Private Equity (PE) firms obtained exit routes for their investments in 29 Indian companies during the quarter ended June 2013, up 38 percent over the 21 exits in the same period a year ago, says data from Venture Intelligence, a research service focused on private company financials, transactions and valuations in India.
The exit volumes were also 21 percent higher than that in the in the immediate previous quarter which had witnessed 24 exits. Of the divestitures during the latest quarter, 21 represented complete exits; the remainder partial ones. Sale of shares in already listed companies, via public markets, accounted for nine exits during April-June 2013 compared to four in the same period in 2012; strategic acquisitions for seven, versus six in Q2 2012; secondary sales or purchases of shares held by one PE firm by another for six versus seven in Q2 2012, and buybacks for six compared to four in Q2 2012).
Internet and mobile-based local search firm JustDial accounted for the sole PE-backed Initial Public Offering (IPO) during the latest quarter, providing a healthy exit for its investors SAIF, Tiger Global, Sequoia Capital India and SAP Ventures whose sale of shares comprised over 80 percent of the Rs.927.37 crore ($167.11 million) issue.
The shares that gave JustDial a market capitalization of $667 million at an IPO price of Rs.530 were trading 20 percent higher at the end of this quarter. At the IPO price, SAIF was sitting on an over 10x return on its investment; Tiger Global, 7.3x; Sequoia Capital India, over 2x and SAP Ventures, 1.3x.
The JustDial IPO marks the second successful Indian Internet play brought to the public markets by SAIF, following the Nasdaq IPO of MakeMyTrip in August 2010.
PE investors successfully timed the run up in the markets between mid-April and end-May to exit few of their investments in listed companies. The largest public market sale fetching a complete exit was the sale of Rs.1,652 crore worth shares in truck finance firm Shriram Transport Finance (STF) by TPG.
Post this sale of its final 10 percent holding, TPG realized an over 6 times on its Rs.547 crore investment in STF starting February 2006. Another significant complete exit via the public markets during the quarter was that by Warburg Pincus from Havells India with an about 2.5x return on the Rs.484-crore investment it made in the electrical equipment and domestic appliances maker beginning in October 2007.
Among notable partial exits through this route, Apax Partners sold Rs.128 crore worth of shares in Apollo Hospitals during the the quarter, while ICICI Venture and Norwest began selling their holdings in NBFC firm Shriram City Union Finance.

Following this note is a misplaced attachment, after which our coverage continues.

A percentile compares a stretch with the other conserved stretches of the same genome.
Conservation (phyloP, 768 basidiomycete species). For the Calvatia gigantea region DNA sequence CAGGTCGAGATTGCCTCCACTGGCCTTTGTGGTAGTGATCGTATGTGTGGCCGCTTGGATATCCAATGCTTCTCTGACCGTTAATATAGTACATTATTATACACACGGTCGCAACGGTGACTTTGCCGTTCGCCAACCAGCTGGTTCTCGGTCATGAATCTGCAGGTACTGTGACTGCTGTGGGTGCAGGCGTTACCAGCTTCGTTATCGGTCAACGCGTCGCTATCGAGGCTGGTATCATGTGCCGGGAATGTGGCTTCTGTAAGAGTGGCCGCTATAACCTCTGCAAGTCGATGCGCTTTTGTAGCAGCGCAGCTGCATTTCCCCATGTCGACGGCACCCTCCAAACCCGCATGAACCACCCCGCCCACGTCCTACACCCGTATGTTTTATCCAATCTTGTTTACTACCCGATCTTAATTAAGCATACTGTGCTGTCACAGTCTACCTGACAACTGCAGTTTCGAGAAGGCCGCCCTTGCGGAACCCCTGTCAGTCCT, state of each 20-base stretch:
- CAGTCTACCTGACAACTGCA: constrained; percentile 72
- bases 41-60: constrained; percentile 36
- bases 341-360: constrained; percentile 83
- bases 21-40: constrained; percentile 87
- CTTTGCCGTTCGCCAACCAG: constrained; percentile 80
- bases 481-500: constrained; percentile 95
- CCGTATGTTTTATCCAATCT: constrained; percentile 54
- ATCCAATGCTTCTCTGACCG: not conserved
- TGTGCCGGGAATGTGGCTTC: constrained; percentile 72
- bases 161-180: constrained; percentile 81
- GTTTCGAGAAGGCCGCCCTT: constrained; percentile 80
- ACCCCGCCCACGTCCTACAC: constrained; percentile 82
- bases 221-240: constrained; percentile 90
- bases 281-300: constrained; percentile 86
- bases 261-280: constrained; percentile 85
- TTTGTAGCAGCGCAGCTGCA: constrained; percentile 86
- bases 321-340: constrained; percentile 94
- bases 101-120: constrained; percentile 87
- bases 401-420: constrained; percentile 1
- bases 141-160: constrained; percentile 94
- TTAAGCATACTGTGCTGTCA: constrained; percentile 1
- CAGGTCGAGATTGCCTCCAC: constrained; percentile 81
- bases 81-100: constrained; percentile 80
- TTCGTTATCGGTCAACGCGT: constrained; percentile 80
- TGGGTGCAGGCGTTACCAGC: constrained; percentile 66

Secondary Sale transactions during Q2’13 witnessed global funds - both old and new - making significant sized investments to buyout their peers. While Warburg Pincus was a seller (to KKR) in the $460 million buyout of the off-highway tires focused Alliance Tire Group, the same firm was a buyer of the 30% held by Actis in auto components firm Avtec. The $270 million buyout of the existing PE investors (SAIF, Goldman Sachs and Sierra Ventures) in IT Services firm CSS Group marked the first direct investment in an Indian company by Partners Group.
The strategic sale of online bus ticketing service redBus to South Africa-headquartered media group Naspers for a reported $100 million capped a good quarter for Venture Capital exits. Starting in Jul-2007, reBus had raised about $9.3 million from venture capitalists funds including Seedfund, Inventus Capital and Helion Ventures. Six out of the seven strategic sales were of VC-backed IT companies including that of online marketing services firm WebChutney, a sale by Capital18 to ad agency Japanese ad agency Dentsu, and the acquisition of another of Nexus Ventures’ US-based portfolio company, mobile productivity apps firm Astrid by Yahoo. The sole non-IT exit via strategic acquisition was Turkey’s Trakya Cam Sanayii acquisition of IFC's stake in glass maker HNG Float Glass for $12 million.
Private equity in the real estate segment witnessed five buybacks of investor stakes by developers or their promoters.
IL&FS Investment Managers (IIML) sold its stake in Bhartiya City, a 125 acre integrated township project in Bengaluru for Rs.325 crores. IIML had invested Rs 1500 million for a 26 percent stake in 2007 by way of compulsorily convertible preference shares.
Listed developer Godrej Properties bought back the stake held by HDFC PMS in two of its projects: in Chennai and Chandigarh. HDFC had held a 49.9 percent in the Chennai residential project named Godrej Palm Grove. HDFC PMS had invested Rs.55 crore in the project starting in March 2010. HDFC PMS had held 49 percent in the Chandigarh commercial project, Godrej Eternia. In March 2010, HDFC PMS had invested Rs.45 crores in this project.
Listed real estate firm Parsvnath Developers disclosed that it has repatriated Rs 34.56 crore to PE investor Sun Apollo from the Exotica Gurgaon residential project.
ICICI Prudential PMS exited its investment in Shriram Properties' Shriram Sahaana and Suhana residential projects in Bengaluru with an average return of about 24.5 percent across two of its funds.